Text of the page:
Thursday, April 30, 2009

Is Specter defection GOOD for the GOP?

Gloating democrats have made no secret of their opinion that the conversion of Arlen Specter from Red State to Blue State is the death knell of the opposition party. But some have another theory that it may be the beginning of real problems for the Democrats and President Obama.

With the likely seating of Al Franken from Minnesota, Democrats will have 60 seats in the Senate, giving Obama unambiguous governing majorities in both bodies. He’ll be responsible for everything. GOP obstructionism will go away as an issue, and Democratic defections will become the constant worry and story line. This will make it easier for GOP candidates in 2010 to ask to be elected to help restore some checks and balance in Washington -- and, meanwhile, Specter’s party change won’t likely have made much difference in getting key legislation passed or not.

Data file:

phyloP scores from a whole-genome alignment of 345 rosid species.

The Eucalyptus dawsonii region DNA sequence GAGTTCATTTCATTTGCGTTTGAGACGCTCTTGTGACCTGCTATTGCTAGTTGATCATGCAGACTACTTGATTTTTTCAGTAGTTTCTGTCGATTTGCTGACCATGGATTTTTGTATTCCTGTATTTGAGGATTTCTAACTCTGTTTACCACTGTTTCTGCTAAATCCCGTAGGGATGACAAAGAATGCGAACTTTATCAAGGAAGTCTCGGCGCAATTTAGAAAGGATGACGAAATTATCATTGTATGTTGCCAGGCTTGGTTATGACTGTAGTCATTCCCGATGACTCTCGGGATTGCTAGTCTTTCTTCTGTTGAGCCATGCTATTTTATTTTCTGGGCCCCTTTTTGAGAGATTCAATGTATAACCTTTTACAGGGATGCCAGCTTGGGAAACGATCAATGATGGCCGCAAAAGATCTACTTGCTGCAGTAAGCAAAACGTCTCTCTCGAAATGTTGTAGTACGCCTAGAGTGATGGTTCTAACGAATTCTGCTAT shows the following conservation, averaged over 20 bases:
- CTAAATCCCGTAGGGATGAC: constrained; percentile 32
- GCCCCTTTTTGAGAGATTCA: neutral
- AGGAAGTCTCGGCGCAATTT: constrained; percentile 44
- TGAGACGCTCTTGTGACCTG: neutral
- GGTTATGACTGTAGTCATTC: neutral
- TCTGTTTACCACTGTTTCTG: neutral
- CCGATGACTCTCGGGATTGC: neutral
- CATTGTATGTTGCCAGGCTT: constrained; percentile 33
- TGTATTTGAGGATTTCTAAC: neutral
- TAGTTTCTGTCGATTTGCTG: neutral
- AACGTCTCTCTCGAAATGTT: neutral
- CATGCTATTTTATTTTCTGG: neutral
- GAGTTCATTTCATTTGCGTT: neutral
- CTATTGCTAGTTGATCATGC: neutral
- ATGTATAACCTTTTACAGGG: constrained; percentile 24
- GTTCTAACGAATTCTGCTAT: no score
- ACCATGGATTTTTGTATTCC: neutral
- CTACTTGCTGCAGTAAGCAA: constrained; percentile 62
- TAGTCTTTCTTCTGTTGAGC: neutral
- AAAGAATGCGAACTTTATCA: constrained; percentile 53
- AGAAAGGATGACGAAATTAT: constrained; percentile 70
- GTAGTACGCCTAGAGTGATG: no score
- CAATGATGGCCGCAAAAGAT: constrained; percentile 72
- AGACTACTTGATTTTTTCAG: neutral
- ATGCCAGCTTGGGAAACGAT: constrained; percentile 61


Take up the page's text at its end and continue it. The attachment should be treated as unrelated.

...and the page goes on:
It is an interesting theory, and I think more than a little true. Jim Jeffords did little to weaken GWB, in the end, and instead allowed the GOP to come together against a perceived outside threat. This may be the stimulus that Republicans need to finally rally together, and begin repairing the party from the inside-out.


shadowmom1 said...

And the GOP will not be depending on the vote of someone who is not reliable. They now know more clearly where they stand as a party.

Sean said...

This is a double-edged sword. On the one hand - if things go well - the Republicans will be able to claim little to no credit. Then again if things go badly - the republicans will be able to clearly blame it on the democrats.